Oxford Summer Programme, Day One.
Kevin from the States told us this story in his presentation. Since he was six or so, he was taught how to understand and protect copyright for his works. In order to establish such right, they believed they would have to write a letter to themselves, writing about the work and right established thereform, and sent to themselves through a post office (kevin, correct me if I’m wrong). Once received, the envelope would be kept without first opening the content. So it’s kept selaed. This would become a proof in future to show that the copyright over his particular work does exist. This was known as ‘poorman’s copyright’.
I am intrigued with his true story for a number of reasons. First, the fact that the family in which kevin lives (somewhere near washington DC in America?) had started to inculcate this awareness of intellectual property protection from the very eraly of his life. Secondly, that this practice is legally unnecessary for the copyright does subsist automatically without need of any form of regiatration. But having said, that, I think this is a practice one could rely somehow for the evidentiary purpose… i would say, it’s the least you can do to get assured of your right being defendable.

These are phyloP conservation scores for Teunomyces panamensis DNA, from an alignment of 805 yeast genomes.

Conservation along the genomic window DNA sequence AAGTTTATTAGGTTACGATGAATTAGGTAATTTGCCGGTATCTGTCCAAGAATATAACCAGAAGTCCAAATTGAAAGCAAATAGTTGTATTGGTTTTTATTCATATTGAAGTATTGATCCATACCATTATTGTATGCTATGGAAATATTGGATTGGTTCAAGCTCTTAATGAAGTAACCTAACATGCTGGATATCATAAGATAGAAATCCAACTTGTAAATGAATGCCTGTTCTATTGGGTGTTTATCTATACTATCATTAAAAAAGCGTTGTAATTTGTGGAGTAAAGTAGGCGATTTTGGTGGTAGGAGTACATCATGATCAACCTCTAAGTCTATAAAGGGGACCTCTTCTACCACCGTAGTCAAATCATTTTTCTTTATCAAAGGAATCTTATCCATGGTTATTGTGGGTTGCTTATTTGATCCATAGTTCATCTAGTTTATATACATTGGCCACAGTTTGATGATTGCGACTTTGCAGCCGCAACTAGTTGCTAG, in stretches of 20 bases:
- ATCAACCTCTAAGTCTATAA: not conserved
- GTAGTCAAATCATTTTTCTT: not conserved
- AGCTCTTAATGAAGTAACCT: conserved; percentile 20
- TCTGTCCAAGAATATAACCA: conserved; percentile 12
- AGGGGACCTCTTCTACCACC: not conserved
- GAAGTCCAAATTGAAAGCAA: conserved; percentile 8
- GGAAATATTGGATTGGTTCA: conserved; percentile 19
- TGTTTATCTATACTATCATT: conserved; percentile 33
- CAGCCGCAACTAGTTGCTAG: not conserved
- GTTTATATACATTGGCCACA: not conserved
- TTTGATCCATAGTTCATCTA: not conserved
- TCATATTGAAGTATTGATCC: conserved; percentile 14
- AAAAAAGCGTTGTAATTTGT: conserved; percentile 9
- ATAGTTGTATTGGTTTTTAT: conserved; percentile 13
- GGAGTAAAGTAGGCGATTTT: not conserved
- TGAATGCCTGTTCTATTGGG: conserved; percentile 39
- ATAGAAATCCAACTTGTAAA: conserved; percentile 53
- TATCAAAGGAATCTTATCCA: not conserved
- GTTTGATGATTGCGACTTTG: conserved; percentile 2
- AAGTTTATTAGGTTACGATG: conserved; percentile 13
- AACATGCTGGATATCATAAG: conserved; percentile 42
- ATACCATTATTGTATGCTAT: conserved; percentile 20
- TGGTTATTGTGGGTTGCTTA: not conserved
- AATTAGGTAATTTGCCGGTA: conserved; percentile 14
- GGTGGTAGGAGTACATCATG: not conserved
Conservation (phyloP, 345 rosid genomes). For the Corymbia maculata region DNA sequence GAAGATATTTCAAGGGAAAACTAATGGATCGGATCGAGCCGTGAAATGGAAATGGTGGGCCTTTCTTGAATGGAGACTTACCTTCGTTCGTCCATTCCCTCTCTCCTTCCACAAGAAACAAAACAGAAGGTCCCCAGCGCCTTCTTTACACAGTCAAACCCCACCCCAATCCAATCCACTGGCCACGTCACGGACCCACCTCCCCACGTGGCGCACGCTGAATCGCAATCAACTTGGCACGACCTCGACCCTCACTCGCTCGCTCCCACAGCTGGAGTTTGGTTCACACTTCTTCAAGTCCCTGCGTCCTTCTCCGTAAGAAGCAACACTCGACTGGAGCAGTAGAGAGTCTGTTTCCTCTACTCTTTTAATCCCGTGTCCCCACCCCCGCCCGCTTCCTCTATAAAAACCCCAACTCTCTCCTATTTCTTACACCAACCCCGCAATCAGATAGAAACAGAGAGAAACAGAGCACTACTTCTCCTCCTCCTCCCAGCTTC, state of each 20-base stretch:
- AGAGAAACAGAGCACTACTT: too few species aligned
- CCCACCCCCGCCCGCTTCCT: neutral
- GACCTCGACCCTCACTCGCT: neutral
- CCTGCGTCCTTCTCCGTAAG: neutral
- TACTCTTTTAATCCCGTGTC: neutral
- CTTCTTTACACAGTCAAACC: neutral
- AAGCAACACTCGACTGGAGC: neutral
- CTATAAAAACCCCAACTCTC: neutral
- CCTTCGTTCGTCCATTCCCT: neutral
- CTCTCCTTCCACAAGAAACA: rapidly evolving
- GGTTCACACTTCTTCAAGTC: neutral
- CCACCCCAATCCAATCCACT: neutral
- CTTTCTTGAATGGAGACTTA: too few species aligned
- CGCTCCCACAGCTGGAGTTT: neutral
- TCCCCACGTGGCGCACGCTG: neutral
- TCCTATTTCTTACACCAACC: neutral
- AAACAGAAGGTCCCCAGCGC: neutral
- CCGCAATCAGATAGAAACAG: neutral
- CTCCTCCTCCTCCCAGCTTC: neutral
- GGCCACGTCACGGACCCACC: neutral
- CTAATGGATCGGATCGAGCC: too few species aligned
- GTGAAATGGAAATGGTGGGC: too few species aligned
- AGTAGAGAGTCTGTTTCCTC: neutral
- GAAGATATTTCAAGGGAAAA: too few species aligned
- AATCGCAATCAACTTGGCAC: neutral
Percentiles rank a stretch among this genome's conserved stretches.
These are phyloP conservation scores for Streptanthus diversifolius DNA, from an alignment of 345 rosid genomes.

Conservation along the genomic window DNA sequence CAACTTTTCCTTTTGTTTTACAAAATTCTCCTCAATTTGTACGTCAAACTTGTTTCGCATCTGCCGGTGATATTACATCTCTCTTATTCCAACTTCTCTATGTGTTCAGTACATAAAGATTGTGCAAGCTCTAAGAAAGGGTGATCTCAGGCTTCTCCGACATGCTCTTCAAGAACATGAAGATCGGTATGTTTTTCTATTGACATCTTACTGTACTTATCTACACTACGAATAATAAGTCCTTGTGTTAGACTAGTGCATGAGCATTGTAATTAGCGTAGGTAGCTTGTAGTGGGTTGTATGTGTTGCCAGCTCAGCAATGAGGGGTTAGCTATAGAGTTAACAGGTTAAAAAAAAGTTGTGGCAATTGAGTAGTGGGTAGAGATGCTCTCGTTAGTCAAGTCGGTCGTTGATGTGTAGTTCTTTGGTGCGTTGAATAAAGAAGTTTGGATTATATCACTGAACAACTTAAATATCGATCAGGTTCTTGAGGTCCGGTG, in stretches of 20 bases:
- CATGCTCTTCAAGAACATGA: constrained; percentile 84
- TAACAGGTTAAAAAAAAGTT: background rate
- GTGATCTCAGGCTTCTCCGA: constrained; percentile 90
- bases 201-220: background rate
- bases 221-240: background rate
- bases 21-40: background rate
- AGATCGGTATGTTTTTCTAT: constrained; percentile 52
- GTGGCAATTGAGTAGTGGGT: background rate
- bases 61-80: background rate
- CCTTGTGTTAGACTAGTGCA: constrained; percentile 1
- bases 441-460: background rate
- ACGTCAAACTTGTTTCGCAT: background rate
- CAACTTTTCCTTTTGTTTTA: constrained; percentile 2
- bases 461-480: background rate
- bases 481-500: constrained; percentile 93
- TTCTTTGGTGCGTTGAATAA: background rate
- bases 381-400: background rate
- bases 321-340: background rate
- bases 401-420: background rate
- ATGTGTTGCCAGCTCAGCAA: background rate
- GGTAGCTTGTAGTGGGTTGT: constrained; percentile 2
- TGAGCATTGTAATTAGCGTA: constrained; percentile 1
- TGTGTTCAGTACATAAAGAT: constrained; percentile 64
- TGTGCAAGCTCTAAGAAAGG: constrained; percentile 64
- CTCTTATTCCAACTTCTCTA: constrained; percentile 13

Prof. jonathan Zittrain was present to give comments and facilitate/moderate questions from the floor. Many questions were asked. i also raised my hand, giving some comments (two actually, but I got Zittrain warned me to have the second very short one 🙂 ). I was arguing, instead of discussing ‘implications of piracy to the global information policy’, it is now more urgent to elaborate ‘implications of copyright law to the global information policy.’
Ooopss.. i’d like to write more on this but I’ve got to go for the lectures at the OII.